Government explains recent fluctuations in food prices

Leave a comment / By: manifel / 15 October, 2020 14:07:30PM
Government explains recent fluctuations in food prices

The prices for most food items that have been on the rise in recent weeks is expected to subside in a few days to come, as farmers commence harvesting.

The prices of some food items such as potatoes, rice, peas, beans and tomatoes have been going up leading to concerns on food security and affordability in the country.

The Ministry of Trade and Industry has however said that it is not out of challenges of production but a seasonal trend following the depletion of stocks from the previous harvest.

Speaking to The Imbereheza, Trade and Industry Minister, Soraya Hakuziyaremye, said that for some produce, farmers are set to commence harvesting in coming weeks which will see the prices adjust downwards and remain stable for some time.

The government often comes in to regulate food prices to ensure affordability and curb artificial shortages by speculators to drive up prices.

Hakuziyaremye said that for instance, wholesale prices for potatoes have started going down (ranging between Rwf330-Rwf400 a kilogramme) with retail prices expected to follow suit.

For rice, the harvest period is expected to commence in January and February.

New dawn for dairy farmers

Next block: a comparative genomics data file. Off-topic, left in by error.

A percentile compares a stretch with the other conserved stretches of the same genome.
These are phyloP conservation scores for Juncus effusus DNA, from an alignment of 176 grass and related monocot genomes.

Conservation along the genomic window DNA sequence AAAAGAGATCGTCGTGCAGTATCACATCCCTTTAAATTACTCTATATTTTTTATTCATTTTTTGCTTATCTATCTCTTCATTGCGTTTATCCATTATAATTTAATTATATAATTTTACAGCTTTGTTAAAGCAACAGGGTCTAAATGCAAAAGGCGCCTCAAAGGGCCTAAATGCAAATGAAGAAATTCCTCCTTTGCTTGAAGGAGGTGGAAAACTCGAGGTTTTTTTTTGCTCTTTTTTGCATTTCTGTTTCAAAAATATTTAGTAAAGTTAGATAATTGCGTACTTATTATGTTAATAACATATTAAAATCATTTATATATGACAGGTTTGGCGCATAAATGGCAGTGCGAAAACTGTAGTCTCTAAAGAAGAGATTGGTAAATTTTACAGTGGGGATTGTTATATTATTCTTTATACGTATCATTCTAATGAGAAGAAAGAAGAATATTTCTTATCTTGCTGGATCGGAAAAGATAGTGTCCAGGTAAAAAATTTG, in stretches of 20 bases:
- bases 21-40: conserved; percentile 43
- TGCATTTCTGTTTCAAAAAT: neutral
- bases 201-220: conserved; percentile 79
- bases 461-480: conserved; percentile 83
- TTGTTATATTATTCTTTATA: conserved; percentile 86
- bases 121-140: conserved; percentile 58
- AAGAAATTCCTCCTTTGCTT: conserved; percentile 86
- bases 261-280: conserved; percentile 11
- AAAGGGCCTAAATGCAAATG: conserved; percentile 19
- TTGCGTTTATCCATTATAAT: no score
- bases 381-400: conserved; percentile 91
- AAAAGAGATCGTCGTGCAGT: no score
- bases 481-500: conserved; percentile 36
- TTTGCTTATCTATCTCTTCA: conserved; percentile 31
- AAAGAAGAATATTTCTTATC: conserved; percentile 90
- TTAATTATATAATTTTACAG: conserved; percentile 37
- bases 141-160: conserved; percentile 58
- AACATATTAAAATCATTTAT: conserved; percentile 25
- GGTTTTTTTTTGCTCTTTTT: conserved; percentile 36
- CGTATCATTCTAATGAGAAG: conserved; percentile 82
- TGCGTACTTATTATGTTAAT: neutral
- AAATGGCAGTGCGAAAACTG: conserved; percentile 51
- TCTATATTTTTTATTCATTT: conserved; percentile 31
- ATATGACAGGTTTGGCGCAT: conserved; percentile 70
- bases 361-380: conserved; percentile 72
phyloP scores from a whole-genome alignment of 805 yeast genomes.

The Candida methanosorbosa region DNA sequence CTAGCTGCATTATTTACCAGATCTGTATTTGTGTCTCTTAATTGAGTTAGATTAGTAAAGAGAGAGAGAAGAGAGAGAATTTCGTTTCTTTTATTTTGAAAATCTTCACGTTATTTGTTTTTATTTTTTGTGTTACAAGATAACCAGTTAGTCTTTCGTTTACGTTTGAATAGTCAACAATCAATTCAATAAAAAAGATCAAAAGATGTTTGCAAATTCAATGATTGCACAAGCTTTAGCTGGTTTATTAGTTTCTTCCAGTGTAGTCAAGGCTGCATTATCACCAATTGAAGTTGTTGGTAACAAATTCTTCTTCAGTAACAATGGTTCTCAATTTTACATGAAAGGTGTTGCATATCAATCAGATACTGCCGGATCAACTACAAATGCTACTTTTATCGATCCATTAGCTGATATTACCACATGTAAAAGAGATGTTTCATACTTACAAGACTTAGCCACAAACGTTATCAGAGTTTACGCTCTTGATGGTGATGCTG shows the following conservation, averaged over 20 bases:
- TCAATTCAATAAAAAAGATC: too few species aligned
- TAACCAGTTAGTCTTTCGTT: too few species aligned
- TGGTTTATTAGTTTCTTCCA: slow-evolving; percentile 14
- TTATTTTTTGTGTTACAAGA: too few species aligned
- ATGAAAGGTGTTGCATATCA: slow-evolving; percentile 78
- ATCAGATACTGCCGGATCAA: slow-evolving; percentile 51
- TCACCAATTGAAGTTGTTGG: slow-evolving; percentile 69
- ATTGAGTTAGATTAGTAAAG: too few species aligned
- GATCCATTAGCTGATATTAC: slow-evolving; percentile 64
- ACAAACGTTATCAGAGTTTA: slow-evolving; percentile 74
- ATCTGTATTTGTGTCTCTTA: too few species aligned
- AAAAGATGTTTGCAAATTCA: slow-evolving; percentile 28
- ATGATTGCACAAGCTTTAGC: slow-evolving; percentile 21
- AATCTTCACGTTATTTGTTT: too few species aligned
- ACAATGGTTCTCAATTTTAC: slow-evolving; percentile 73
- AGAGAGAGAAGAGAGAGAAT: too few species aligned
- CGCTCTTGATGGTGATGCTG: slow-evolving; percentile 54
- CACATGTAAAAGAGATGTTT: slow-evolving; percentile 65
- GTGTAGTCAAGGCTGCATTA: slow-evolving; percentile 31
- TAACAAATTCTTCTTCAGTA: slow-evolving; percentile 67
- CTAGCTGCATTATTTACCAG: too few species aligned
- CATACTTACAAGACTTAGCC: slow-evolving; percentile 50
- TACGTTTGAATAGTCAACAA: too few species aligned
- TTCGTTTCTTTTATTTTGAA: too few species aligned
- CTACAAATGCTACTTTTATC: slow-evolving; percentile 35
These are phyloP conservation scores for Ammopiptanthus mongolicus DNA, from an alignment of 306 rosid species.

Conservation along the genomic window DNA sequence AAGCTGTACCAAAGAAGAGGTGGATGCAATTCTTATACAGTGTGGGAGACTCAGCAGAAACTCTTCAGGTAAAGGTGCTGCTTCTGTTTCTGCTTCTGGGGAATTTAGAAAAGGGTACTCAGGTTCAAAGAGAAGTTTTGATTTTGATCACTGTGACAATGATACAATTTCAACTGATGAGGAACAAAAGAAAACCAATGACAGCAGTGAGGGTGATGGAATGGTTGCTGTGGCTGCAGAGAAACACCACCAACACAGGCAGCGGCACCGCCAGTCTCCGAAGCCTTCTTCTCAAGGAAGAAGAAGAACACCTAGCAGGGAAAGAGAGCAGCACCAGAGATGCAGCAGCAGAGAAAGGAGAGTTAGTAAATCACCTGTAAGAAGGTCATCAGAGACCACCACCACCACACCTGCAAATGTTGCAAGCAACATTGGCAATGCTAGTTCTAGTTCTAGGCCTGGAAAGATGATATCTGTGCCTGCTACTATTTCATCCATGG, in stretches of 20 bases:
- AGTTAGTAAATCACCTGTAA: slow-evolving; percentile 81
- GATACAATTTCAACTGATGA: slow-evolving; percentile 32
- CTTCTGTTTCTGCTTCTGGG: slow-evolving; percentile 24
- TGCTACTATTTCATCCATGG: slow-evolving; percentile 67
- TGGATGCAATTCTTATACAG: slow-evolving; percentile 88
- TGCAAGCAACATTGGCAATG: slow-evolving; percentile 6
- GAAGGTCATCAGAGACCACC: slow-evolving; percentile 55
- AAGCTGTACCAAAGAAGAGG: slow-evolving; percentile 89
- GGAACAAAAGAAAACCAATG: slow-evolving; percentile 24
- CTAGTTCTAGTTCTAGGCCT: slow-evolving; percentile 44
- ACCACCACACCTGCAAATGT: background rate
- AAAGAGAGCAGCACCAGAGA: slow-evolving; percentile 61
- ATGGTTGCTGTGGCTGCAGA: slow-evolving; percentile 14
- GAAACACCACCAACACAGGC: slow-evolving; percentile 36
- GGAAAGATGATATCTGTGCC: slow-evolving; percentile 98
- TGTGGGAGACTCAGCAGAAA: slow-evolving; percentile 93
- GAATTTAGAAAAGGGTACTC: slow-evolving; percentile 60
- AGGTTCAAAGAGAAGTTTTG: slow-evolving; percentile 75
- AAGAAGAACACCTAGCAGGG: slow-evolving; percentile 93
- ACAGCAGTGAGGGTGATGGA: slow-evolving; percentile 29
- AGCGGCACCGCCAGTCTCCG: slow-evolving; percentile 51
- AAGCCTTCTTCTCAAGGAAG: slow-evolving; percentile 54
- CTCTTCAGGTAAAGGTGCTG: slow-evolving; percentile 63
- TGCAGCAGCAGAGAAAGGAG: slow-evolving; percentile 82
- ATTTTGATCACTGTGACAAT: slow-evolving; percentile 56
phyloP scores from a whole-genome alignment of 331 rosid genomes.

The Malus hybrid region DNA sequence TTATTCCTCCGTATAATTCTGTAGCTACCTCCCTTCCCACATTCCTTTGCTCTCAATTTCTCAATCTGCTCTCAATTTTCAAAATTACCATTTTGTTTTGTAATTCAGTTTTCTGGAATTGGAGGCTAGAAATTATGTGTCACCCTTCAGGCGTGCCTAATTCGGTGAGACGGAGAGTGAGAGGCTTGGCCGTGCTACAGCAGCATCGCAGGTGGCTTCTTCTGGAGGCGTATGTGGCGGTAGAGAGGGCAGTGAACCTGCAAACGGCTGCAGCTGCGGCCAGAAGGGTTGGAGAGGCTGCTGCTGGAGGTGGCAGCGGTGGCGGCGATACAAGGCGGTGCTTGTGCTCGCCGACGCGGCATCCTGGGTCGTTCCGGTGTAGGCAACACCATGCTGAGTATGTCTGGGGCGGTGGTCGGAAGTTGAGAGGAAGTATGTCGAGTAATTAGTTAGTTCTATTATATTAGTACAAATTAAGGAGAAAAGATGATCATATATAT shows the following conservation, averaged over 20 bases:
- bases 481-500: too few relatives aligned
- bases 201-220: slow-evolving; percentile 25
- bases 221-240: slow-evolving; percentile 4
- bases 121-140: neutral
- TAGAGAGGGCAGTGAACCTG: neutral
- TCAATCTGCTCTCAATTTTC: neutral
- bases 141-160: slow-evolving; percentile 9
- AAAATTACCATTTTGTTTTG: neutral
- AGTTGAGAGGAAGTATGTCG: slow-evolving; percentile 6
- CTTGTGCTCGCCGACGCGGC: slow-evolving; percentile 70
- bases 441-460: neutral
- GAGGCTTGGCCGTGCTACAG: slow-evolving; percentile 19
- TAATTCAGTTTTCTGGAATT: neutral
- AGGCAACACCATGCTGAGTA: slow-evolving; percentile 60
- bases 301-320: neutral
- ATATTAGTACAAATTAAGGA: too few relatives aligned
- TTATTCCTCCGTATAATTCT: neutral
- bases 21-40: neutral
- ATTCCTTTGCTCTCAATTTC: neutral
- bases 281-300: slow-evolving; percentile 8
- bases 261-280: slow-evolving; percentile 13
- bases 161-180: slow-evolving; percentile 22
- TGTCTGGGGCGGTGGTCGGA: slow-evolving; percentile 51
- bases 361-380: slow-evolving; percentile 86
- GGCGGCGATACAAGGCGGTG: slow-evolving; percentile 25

On the other hand, dairy farmers have grappled with low incomes largely due to instability in milk prices and at times higher supply than demand.

There have also been instances where firms buying milk from farmers have reduced the amounts they buy without prior notice, leaving them with surplus of milk they had not planned for.

The challenges will soon be addressed, according to Hakuziyaremye, there are plans by a company that is set to produce powdered milk beginning next year, which the minister said will provide a stable market for milk.

Meanwhile, while commenting on the cement shortages and price hikes experienced in recent months due to high demand occasioned by major government infrastructure projects, the minister said that the entrance of a second producer into the sector will bring to an end the re-emergence of such challenges.

In the previous years, whenever there has been a major construction project, there have been supply shortages and consequent price hike.

The minister said that the debut of Prime Cement, which has a capacity of 600,000 tonnes annually, will stabilize supply. The firm is starting out with about 50 per cent capacity as they enter the market.

Cimerwa has a capacity of about 600,000 tonnes annually but has been operating at about 80 per cent capacity. The two firms at full capacity can meet Rwanda’s annual demand which is estimated at around 1.2 million tonnes annually.

This will allow for stability in pricing even during projects that necessitate imports.

There are a number of major infrastructure projects lined up including a new airport in Bugesera.

Hakuziyaremye said that the government will continue to support local traders and exporters access market disrupted by the pandemic. This will be through ways such as consolidation of exports for cross border trade in Congo, export growth fund as well as access to market support for horticulture exporters.

The support is aimed at driving recovery of exports which suffered following the Covid-19.

The pandemic saw a drop in nontraditional exports in the first half of the year by 41 per cent for nontraditional exports (compared to 2019 first half).

However exports in merchandise such as gold went up responding to trends of demand and a rise in price of the commodity on the international market.

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